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I’ve got about 4 years’ worth of Cook’s Illustrated magazines on hand, most of which I’ve read cover-to-cover, none of which I’ve actually cooked out of. I never really had that kind of time, and I’m also never one to go out and buy ingredients just for a recipe – I buy what’s on sale at the store and then figure out what to do with it later.

Well, now I’ve got nothing but time on my hands. In between job searching, obsessively cleaning, and feeding all the neighborhood cats, I do at least have the opportunity to really try some of these recipes, and try to get them right (in a gluten-free kind of way).

The first one I picked up (January 2009) had a nice two-page spread on Breaded Pork Cutlets, or Pork Schnitzel. I used to be intimidated by breaded and fried foods, because how could that possibly ever taste/work like the gluten-containing thing when you convert it?? But it’s really not that bad, or expensive, when you just use gluten-free cereal.

The whole purpose of this particular recipe was a little lost on me, since finding the perfect way to quickly “stale” bread crumbs isn’t something I need to do. I just planned on using corn cereal (sorry Keith). But, I did stick with the cooking technique of shaking the dutch oven while frying, to continuously slosh the oil on top of the cutlets, cooking quickly and evenly. It totally worked, and it was AMAZING. And it really wasn’t all that difficult. I took my time with it, since I was in no rush, but this is an easily manageable dish. Now, I can’t wait to see what else I can convert to gluten-free from my Cook’s Illustrated magazines!

Pork Schnitzel with Braised Kale

Pork Schnitzel with Braised Kale

Ingredients:
3 cups gluten-free corn cereal, processed into crumbs (you’ll need close to 1 cup)
1/2 cup of gluten-free flour blend (1/3 cup rice flour, 2 tablespoons potato starch, 1 tablespoon tapioca starch)
2 medium eggs (original calls for large, I used medium and still had extra left over)
1 tablespoon of vegetable oil (for cutlets)
2 cups of vegetable oil (for frying) ((I know it seems like a lot, but you need a full inch of oil in your pot/pan to do this properly))
1 lb of pork tenderloin, trimmed of fat
Salt and pepper

Clean up your tenderloin(s) and cut in half or quarters, depending on how big they are, crank up the jams and hammer away at those suckers (that’s what I did anyways). You want pieces small enough to fit easily in your pot, preferably so you can fit two at a time, and no more than a quarter of an inch thick.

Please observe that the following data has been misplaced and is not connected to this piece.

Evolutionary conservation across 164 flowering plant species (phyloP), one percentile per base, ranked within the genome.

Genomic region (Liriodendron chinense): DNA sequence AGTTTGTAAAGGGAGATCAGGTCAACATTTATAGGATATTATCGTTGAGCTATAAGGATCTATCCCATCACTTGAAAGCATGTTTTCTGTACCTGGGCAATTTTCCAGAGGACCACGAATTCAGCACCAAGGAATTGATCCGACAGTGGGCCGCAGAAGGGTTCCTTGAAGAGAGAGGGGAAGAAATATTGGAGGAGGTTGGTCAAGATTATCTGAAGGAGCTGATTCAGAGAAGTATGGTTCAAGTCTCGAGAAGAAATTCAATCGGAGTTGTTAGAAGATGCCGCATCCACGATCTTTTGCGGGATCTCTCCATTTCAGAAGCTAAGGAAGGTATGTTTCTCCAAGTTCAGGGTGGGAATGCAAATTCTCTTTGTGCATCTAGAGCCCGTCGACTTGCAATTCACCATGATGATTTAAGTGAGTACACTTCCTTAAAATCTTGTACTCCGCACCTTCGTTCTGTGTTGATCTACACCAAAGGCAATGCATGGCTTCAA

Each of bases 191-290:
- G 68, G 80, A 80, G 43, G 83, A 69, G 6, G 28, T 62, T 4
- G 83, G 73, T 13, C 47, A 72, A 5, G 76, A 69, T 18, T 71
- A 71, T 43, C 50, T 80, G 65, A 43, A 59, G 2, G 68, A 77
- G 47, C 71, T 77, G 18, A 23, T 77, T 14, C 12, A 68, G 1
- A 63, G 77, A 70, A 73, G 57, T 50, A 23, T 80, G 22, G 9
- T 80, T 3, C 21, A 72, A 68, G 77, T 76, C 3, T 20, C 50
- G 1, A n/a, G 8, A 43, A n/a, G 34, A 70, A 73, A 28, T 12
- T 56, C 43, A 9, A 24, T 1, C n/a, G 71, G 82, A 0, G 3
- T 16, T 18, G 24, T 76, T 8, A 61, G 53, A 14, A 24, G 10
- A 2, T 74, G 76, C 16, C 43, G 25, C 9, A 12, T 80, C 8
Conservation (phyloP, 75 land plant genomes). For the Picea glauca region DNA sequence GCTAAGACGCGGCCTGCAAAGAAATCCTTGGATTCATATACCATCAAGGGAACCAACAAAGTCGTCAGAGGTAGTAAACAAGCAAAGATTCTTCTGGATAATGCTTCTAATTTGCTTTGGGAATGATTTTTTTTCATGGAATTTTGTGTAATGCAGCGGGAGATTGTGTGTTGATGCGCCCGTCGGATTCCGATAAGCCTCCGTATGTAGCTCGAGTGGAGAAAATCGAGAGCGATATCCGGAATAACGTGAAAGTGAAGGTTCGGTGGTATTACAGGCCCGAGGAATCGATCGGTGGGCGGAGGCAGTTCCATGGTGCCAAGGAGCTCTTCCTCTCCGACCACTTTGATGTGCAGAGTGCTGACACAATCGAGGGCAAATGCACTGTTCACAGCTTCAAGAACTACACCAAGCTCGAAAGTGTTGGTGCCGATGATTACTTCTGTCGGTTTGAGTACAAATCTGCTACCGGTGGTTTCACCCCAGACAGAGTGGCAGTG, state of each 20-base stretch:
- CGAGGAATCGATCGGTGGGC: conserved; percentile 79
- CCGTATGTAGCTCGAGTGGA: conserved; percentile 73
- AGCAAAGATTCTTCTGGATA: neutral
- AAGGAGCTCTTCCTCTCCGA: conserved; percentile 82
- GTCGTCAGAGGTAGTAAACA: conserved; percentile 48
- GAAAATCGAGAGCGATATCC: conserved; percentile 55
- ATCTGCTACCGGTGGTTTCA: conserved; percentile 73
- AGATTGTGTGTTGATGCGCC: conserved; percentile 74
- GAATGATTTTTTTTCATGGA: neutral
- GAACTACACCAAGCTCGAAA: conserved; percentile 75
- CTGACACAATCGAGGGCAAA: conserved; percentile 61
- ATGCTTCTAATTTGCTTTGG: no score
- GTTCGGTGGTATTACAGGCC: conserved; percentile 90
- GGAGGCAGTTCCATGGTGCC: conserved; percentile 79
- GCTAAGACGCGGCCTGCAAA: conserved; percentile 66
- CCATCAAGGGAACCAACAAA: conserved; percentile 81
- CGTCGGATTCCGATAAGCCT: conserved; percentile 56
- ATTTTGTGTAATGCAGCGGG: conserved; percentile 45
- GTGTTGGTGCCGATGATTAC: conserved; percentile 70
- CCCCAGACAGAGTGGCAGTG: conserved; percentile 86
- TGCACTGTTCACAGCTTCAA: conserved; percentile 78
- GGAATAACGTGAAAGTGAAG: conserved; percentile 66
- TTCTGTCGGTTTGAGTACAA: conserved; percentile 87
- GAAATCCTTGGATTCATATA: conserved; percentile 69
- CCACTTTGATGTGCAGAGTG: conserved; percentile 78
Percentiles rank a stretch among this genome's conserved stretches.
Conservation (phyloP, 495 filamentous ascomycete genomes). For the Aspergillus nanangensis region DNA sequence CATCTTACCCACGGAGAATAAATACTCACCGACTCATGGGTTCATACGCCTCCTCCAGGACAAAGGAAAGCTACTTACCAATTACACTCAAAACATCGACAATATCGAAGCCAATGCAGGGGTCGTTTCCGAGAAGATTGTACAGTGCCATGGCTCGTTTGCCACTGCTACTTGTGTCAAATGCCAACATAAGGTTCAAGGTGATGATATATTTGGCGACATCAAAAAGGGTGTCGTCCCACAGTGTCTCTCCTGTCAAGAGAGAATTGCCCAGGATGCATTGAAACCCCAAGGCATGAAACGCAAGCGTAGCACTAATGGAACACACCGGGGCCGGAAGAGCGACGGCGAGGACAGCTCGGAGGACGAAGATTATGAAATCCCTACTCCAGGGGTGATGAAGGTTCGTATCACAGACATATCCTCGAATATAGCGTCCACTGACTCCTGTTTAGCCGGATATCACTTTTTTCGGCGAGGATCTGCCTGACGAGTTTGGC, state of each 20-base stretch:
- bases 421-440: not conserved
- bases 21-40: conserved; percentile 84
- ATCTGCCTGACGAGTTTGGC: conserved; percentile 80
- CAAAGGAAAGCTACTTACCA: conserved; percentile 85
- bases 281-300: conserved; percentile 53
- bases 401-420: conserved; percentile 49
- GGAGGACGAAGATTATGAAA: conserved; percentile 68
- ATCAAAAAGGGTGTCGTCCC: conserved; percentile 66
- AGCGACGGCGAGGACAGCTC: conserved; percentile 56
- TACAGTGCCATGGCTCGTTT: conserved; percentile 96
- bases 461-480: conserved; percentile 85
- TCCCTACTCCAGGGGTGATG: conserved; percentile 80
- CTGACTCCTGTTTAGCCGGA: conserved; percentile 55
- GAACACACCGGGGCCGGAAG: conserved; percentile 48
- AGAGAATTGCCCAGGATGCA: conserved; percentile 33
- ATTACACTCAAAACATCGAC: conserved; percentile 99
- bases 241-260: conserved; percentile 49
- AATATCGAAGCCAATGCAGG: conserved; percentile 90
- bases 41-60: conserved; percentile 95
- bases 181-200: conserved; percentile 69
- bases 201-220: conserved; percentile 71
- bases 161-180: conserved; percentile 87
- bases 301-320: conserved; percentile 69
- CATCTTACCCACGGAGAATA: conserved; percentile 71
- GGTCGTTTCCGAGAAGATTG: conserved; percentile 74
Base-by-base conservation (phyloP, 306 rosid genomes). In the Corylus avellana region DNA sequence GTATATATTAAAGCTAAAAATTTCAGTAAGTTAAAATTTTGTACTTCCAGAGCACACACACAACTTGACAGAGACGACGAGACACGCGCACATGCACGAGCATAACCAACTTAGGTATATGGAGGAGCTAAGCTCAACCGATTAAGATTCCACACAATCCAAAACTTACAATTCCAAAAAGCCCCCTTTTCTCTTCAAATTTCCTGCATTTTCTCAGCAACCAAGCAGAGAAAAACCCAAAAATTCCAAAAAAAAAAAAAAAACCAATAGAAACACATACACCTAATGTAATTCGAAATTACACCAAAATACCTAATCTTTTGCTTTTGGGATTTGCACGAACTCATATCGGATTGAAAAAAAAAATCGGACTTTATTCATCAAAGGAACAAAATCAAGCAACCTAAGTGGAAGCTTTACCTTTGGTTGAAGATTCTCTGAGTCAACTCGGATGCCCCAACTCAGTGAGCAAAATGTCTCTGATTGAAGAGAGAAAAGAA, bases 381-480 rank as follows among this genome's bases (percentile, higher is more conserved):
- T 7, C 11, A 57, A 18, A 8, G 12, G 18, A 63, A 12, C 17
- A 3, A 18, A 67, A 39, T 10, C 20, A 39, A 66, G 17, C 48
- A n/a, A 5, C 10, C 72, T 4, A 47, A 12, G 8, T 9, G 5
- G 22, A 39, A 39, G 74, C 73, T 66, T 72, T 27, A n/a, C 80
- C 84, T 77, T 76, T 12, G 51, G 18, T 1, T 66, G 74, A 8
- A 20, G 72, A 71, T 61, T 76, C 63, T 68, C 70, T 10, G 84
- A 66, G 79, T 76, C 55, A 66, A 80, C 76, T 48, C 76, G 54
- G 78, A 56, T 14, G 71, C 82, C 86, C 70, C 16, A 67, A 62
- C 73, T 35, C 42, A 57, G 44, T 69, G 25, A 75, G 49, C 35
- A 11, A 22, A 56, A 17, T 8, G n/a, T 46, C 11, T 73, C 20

Pork Schnitzel

I found it easier to thin out a larger piece and then to cut it in half, but whatever works for you. Season both sides of each flattened cutlet generously with salt and pepper.

Arrange three shallow bowls as follows: one with the flour, one with the “bread” crumbs, and one with the eggs and tablespoon of oil (whisked).

Other prep: Have a cooling rack ready over a sheet pan, and another sheet pan or large plate covered in paper towels.

Pork Schnitzel

Tip: I try not to put all the called for flour or breading into the plate at once, I do about half and then add more as needed. This way you don’t waste quite as much, since it’s all donezo once the raw meat hits it.

Heat your oil in a dutch oven or deep pot, something that will protect you from splashing oil, to 375 degrees (drop some of the “breading” in there and when it browns it’s ready).

Dredge each cutlet in the flour first, then the egg mixture, then the “breading,” being sure to shake off the excess after each step. Place on the cooling rack, to let the coating dry and to wait for the oil to heat up so you can cook them all at once.

Pork Schnitzel

When ready, place two cutlets in the oil side by side and begin to gently shake the pot/pan back and forth, sloshing the oil around, for 1 to 2 minutes PER SIDE (I forgot to flip some of mine), until each side is golden brown. Something about helping the egg to set faster and enhancing the “puff.” It works.

Pork Schnitzel

See how the coating pulls away from the pork and creates little bubbles? My first two turned out a little flatter, I think the oil was too hot and it just cooked too fast, but once I adjusted the rest of my cutlets really puffed up.

Pork Schnitzel

Once browned, remove with a slotted spoon or tongs to the paper towel-lined plate, being sure to blot the oil on top as well.

And the best part is they really don’t soak up too much oil so they aren’t greasy at all! And since the oil was pretty clean I was able to save that as well.

Pork Schnitzel with Braised Kale

I served with braised kale, some veggies to make up for fried. They totally cancelled each other out, so I had ice cream and poached plums for dessert, which also cancelled each other out, so I did pretty good for the day. 😛

What do you think, worth a try?

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